It usually seems as though the Falcons are missing something. They started out being a rushing based attack, with a pretty good defense. A real smash mouth type team - with a nasty and vicious offensive line. But they lacked the ability to come from behind due to their rather mundane passing scheme and personnel. In their quest to be explosive, they went out and drafted possibly the best young receiver in the NFL in Julio Jones and paired him up with a pass first offensive coordinator in Dirk Koetter. When you combine him with one of the best overall receivers in the league in Roddy White, as well as a future Hall-of-Fame inductee in tight end Tony Gonzalez, you have possibly the best set of pass catchers in the league from a talent standpoint. But like I said before, it always seems as though the Falcons are missing something.
As they've become explosive, the Falcons have become rather soft in the trenches. Concentrating on getting the ball down field has exposed a weakness at offensive and defensive line. The O-line no longer created the type of space they used to before their scheme changed, leading to a dramatic dip in run production. Most blamed it on aging running back Michael Turner, but a thorough study of the game film revealed he was only part of the problem. In addition to that, the Falcons D-line struggled to create pressure on opposing QBs, and looked to be one of the worst in the entire league at stopping the run. I can see the run game picking up slightly with the addition of veteran Steven Jackson, but the O-line might be even worse with the retirement of stalwart center Todd McClure and the idiotic release of the best lineman they had in right tackle Tyson Clabo.
I expect the defense to remain below average as well, as they didn't really get any better in the talent department despite releasing the best defensive piece they had in defensive end/outside linebacker John Abraham. Losing two of the top three cornerbacks won't help either. Anyone picking the Falcons to 'easily' walk away with the NFC South's crown has not been paying attention to the personnel department.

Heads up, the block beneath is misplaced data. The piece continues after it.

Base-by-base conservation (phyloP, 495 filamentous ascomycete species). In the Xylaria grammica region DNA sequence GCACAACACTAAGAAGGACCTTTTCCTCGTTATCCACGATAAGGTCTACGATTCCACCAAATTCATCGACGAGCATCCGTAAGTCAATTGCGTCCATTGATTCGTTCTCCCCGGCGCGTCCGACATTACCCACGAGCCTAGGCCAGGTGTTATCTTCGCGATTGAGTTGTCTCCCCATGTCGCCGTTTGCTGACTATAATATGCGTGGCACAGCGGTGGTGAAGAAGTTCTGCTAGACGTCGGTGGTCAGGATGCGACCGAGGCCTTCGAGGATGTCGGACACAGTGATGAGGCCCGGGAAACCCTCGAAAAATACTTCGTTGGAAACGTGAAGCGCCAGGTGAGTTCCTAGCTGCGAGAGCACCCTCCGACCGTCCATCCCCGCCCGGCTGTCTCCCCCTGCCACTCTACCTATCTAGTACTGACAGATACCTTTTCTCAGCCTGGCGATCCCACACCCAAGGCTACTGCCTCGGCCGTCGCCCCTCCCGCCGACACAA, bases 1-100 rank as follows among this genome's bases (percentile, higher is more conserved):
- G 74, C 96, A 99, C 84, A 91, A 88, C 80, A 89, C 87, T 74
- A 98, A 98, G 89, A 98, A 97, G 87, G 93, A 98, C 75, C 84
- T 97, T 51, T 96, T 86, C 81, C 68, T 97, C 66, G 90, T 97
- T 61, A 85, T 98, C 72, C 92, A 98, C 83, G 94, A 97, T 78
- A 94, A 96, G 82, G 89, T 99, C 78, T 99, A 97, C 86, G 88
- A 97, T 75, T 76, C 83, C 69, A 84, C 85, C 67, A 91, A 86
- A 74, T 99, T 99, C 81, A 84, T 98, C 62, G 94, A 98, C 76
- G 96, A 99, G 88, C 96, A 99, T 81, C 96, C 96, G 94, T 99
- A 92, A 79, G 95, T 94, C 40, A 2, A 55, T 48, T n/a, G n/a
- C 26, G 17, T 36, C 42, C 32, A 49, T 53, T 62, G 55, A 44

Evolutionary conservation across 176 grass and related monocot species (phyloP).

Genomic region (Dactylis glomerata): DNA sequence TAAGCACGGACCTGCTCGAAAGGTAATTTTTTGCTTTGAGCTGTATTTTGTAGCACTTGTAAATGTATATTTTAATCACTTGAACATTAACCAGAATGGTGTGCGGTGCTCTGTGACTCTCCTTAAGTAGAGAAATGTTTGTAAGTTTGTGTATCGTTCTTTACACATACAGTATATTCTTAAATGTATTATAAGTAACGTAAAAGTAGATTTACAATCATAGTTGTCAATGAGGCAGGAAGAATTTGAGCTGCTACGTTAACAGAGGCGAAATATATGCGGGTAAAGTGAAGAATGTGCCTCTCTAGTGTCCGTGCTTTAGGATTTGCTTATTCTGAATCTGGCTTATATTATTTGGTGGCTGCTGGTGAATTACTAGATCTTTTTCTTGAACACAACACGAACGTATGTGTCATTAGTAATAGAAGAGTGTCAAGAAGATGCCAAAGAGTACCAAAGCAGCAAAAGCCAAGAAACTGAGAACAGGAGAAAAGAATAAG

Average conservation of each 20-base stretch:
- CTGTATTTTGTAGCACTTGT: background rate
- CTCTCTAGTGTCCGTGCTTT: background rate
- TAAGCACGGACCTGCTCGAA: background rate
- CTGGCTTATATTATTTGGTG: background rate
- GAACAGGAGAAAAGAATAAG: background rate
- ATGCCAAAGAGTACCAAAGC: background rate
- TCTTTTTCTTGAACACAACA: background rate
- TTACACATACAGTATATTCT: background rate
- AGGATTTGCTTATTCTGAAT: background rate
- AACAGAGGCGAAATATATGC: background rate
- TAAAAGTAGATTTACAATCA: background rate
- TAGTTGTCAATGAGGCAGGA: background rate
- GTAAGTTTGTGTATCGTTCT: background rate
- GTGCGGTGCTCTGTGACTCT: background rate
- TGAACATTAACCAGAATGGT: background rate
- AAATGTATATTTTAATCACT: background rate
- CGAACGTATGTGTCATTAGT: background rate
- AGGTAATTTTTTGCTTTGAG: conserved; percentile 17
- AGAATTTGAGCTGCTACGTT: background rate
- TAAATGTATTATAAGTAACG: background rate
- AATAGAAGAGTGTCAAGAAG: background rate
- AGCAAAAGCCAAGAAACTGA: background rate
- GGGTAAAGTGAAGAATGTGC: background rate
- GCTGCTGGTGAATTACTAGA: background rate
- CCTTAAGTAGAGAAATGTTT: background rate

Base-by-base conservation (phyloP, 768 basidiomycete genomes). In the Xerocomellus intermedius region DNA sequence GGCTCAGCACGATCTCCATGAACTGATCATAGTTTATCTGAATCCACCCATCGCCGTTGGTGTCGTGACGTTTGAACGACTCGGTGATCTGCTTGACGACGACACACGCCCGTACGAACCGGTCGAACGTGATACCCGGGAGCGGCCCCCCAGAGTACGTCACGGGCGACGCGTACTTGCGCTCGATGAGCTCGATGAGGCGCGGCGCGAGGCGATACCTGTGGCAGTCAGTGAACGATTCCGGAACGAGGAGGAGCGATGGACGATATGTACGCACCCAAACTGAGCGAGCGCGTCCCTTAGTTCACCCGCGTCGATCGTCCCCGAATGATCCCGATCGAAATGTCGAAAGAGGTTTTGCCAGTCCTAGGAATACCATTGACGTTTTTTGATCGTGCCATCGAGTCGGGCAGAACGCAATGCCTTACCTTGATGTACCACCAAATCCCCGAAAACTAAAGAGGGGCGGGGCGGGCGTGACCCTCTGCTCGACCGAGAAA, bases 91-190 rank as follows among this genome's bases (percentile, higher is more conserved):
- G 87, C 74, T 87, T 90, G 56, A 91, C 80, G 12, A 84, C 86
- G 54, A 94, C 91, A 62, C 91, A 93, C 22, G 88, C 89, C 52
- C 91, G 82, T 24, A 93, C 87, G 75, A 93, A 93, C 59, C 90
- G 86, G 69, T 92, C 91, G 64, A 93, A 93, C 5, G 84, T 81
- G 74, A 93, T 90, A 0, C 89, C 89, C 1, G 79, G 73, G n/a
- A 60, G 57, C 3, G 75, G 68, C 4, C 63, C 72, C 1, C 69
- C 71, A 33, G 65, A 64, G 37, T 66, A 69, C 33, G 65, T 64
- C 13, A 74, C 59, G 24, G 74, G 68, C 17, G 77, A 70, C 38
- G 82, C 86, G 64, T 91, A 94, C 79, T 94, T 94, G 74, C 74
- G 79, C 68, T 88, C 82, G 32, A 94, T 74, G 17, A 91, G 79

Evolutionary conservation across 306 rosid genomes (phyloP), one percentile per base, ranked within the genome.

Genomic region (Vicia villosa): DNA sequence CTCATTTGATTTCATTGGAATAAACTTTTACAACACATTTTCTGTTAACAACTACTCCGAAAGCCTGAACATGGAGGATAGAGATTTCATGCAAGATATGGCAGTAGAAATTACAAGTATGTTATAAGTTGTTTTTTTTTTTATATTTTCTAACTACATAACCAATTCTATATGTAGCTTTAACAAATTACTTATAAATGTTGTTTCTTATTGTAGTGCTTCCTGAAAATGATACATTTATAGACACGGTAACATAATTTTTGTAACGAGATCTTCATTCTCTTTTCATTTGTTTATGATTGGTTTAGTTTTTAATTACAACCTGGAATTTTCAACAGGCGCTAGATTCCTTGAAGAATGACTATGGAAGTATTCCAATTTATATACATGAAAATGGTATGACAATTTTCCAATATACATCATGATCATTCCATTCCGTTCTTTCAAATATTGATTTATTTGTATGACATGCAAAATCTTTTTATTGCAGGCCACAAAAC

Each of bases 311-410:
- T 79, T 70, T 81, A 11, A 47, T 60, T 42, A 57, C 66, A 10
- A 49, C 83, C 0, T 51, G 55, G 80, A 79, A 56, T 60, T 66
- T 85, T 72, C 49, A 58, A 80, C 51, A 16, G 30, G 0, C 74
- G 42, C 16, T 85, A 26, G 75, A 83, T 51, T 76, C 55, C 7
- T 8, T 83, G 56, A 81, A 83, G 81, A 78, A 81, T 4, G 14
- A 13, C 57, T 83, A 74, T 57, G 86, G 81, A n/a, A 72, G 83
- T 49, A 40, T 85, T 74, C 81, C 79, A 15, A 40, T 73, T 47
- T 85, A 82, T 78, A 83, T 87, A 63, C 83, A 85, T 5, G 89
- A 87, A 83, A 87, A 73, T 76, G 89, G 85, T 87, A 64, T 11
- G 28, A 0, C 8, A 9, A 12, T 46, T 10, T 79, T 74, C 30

The Saints on the other hand have unique versatility. Despite being the league's most explosive passing attack since 2006, the Saints have kept a stable of capable running backs and have leaned on them quite a few times, even finishing within the top six in total rushing a couple of seasons.
And the juxtaposition of how both teams find talent couldn't be anymore fascinating. The Falcons have a starting offense stacked with talent drafted in the first round. Matt Ryan, Roddy White, Julio Jones, Tony Gonzalez, Steven Jackson, and left tackle Sam Baker were all high draft picks. A quick glance at the Saints' equally stacked lineup reveals three. Running back Mark Ingram, tight end Ben Watson, and guard Ben Grubbs were all first round picks. But only Grubbs is a lock for the starting lineup. The Saints have a roster full of late round picks and undrafted free agents that have been coached up to first round talents. This develops depth. Something the Falcons don't have on either side of the ball. As much as these teams might be brothers, they certainly aren't twins, to say the least.
Looking back at the second game between the two teams. I believe the pressure of trying to right the Saints' ship permeated Brees from a mental and mechanical standpoint. Brees knew that he probably had to match the Falcons play for play and score for score, due to the results of the first matchup - when he probably could've orchestrated a more ball controlled approach and pulled one over on the Falcons again.
After a perfectly constructed opening drive by the Falcons, Brees and his band of brothers set out to even the score - literally and figuratively.